When Other Diets Fail Try the Low-Fad Diet
By Debbie Mandel
The common wisdom is that for a diet to succeed it has to have sex appeal. That means the air-brushed after-pictures have to show scantily clad, starry-eyed, smiling participants or the diet has to be associated with a celebrity or a beautiful, trendy locale like South Beach. Some diets feature body parts that are associated with sexiness and physical prowess in the bedroom like The Abs Diet. At minimum a diet has to be radical claiming that one or two foods eaten at specific intervals will catapult our metabolism into overdrive and dissolve fat deposits in specific places. In that light can a common sense, balanced diet combined with a fitness program where we have to move-to-lose stand a chance?
There are a few basic scenarios that motivate us to lose weight and ironically set us up for failure: a high school reunion, a health-related warning, an affair like a wedding or Bar Mitzvah, or the other kind of affair. Startled by the sudden need, we pressure ourselves to lose weight rapidly and never give ourselves enough time to prepare. The deadline increases our stress levels which cause us to eat in the closet, or binge eat in the middle of the night after a whole day of deprivation, creating havoc with our metabolism. Instead of exercising in daily moderation, we become weekend warriors and come Monday morning we can hardly walk down the stairs or get out of the car because we are in so much pain. Exercise is now forever linked with painful memories. Ultimately, we begin to believe in the genie in the supplement bottle and in late night infomercial exercise machines!
However, when the realization hits that our bodies are not changing for the better and that we are just deceiving ourselves, it is time to follow a low-fad diet. The low-fad diet means making a commitment to sustained success and to the voice of reason that there is no such thing as a quick fix. Here are some suggestions to alter the mindset that is impeding you from your goals.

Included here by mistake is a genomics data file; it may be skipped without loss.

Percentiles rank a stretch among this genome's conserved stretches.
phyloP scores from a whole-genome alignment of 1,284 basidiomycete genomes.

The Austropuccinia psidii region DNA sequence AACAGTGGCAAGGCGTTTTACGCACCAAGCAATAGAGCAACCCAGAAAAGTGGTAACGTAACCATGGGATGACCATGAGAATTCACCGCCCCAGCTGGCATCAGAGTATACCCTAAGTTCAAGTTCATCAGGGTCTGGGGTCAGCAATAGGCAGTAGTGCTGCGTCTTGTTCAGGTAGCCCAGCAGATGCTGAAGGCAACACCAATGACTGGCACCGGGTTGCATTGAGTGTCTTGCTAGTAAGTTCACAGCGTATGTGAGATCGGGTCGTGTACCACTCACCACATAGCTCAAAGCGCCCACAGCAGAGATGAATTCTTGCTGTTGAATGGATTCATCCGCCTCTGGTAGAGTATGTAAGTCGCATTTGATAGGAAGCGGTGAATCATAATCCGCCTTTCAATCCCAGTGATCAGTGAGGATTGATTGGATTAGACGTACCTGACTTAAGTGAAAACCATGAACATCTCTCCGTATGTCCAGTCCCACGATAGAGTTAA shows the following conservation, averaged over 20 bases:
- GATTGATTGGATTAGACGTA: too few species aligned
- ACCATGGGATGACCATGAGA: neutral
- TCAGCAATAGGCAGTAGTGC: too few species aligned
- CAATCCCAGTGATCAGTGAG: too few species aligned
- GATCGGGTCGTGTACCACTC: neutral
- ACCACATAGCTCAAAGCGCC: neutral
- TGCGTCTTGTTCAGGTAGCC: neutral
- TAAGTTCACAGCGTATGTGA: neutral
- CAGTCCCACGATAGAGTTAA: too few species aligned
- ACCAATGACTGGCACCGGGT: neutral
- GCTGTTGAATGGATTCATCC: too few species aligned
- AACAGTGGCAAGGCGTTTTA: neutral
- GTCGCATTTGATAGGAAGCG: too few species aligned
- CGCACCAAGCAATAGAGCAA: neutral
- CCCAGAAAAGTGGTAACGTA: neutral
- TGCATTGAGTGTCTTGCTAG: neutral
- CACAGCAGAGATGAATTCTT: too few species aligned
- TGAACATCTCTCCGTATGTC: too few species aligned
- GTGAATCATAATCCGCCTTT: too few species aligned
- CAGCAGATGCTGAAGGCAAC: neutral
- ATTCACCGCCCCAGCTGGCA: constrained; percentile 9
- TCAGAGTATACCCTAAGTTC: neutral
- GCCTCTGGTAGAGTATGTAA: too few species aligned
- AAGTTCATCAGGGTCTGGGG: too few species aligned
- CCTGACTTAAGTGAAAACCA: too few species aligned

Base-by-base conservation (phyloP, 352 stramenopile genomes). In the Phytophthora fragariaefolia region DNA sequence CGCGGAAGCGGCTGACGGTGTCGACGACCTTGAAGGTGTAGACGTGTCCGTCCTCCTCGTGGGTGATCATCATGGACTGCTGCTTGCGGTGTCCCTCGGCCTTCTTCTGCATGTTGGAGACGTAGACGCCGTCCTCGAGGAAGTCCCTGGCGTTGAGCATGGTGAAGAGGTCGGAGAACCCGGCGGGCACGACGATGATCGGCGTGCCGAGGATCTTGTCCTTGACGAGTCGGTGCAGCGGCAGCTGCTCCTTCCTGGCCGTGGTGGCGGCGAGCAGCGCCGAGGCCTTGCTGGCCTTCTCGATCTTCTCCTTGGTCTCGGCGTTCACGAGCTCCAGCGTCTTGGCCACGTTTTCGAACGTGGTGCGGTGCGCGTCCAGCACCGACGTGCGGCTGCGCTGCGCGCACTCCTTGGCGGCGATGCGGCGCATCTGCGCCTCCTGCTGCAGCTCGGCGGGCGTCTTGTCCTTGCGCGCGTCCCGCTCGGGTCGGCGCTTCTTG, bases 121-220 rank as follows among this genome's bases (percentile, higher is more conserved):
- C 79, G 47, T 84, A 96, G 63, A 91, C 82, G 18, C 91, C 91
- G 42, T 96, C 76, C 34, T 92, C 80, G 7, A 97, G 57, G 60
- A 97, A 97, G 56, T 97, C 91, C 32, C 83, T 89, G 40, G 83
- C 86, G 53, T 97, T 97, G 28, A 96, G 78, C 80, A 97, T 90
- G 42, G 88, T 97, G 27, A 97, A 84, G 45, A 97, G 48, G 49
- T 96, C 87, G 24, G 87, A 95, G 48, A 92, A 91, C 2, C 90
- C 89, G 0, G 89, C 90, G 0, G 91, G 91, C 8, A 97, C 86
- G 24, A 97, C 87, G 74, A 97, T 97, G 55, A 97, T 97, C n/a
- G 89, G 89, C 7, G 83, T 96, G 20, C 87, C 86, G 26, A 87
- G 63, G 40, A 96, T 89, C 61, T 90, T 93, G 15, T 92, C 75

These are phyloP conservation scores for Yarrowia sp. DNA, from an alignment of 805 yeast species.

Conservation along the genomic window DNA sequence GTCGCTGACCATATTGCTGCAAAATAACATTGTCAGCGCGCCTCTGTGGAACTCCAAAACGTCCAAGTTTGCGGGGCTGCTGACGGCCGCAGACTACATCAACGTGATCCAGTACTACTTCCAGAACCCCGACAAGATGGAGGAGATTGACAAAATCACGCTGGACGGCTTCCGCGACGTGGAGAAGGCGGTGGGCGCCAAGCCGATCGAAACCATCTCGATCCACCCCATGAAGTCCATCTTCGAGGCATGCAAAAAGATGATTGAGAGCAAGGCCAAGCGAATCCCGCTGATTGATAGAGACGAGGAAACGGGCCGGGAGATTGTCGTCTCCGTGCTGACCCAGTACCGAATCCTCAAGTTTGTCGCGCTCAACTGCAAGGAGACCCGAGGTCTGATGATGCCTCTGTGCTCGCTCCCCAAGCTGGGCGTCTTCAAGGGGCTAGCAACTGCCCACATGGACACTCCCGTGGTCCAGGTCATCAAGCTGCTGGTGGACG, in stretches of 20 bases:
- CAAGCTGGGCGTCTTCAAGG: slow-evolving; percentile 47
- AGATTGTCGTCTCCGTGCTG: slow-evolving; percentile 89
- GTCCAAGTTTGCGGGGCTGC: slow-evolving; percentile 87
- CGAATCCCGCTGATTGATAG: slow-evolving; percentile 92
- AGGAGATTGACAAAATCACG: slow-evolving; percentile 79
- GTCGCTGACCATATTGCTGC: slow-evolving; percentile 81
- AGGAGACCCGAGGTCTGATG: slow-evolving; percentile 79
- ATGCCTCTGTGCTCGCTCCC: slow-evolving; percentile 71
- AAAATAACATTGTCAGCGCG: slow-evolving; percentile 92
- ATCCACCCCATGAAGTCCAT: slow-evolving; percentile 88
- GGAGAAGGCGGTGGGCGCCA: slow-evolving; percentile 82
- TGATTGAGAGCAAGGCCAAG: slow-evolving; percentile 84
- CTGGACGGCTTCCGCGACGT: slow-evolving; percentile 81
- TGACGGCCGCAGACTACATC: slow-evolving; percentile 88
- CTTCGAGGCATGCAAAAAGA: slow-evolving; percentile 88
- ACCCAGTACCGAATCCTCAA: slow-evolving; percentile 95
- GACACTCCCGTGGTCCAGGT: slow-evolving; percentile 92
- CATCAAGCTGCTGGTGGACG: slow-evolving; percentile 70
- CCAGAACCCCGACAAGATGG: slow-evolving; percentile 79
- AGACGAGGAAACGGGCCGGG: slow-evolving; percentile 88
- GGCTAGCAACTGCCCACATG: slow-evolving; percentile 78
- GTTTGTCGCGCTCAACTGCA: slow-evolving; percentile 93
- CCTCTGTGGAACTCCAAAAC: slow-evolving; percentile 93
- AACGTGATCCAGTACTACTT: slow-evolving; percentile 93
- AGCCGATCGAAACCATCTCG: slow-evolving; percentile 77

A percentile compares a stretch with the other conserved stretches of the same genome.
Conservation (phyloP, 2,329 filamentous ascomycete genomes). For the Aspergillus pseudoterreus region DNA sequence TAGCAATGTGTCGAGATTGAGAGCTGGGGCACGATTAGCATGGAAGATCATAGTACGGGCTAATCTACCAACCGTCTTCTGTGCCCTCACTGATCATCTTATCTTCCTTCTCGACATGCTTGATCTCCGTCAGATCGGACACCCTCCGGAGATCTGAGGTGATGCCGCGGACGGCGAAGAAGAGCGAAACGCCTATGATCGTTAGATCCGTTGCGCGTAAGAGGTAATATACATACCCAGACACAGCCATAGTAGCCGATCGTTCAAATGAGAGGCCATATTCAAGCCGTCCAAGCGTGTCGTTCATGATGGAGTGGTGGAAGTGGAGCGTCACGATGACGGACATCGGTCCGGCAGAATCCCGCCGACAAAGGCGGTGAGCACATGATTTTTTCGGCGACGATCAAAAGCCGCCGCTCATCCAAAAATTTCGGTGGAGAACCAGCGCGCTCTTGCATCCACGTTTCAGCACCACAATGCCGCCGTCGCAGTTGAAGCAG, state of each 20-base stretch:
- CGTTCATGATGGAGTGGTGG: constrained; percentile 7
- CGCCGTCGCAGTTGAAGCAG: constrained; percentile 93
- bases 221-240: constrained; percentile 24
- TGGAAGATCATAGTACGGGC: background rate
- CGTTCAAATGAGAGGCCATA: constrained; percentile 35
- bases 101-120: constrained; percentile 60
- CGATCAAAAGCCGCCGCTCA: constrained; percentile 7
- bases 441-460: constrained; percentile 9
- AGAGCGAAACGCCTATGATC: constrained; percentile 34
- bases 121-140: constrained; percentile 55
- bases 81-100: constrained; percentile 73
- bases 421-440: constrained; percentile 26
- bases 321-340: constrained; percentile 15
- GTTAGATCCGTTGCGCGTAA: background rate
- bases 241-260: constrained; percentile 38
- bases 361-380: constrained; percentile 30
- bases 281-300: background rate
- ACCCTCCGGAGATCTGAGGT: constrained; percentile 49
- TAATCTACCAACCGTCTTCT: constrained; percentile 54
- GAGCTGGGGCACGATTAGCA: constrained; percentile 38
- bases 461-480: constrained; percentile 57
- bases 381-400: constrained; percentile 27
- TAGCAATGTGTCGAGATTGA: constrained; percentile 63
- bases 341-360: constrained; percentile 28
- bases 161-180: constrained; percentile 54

True beauty is not physical, but something you develop within yourself and communicate to others. Take the pressure off the obsessive quest for physical attractiveness. You will feel lighter! When you ease up on unrealistic expectations, you can make a sustained effort toward managing small goals of weight loss and fitness. Perhaps a 10K run is overwhelming, but a 30 minute walk isnít!
- Are your portions too big? You should conduct your meals the way you conduct business. Donít grab more than a fair share.
- Do you sabotage your health by eating foods that you know are harmful? At least be as loyal to yourself as you would be to others.
- Do you eat to fill an empty, lonely heart? Donít forget to express your gratitude and appreciation to others and so to yourself. When you appreciate yourself, you take care of yourself.
- Do you eat when you are nervous and pressured? A balanced life is a solution to the quest for happiness. If your weight and activity levels are out of balance, you will not be happy. And if you are not happy, your physical health will be out of balance.
- Do you replay worries and perceived insults or do you let them go? When people criticize you, does it trigger eating sugary-fat or salty-fat comfort food? We all have negative voices and good voices in our head. We have to detangle the negative, stressful advice from the positive. It is like going to the fruit store and sorting out the bad fruit from the good fruit. We have the ability to do it!
Debbie Mandel, MA is the author of Turn On Your Inner Light: Fitness for Body, Mind and Soul, a stress-reduction specialist, motivational speaker, a personal trainer and mind/body lecturer. She is the host of the weekly Turn On Your Inner Light Show on WGBB AM1240 in New York City , produces a weekly wellness newsletter, and has been featured on radio/ TV and print media. To learn more visit: www.turnonyourinnerlight.com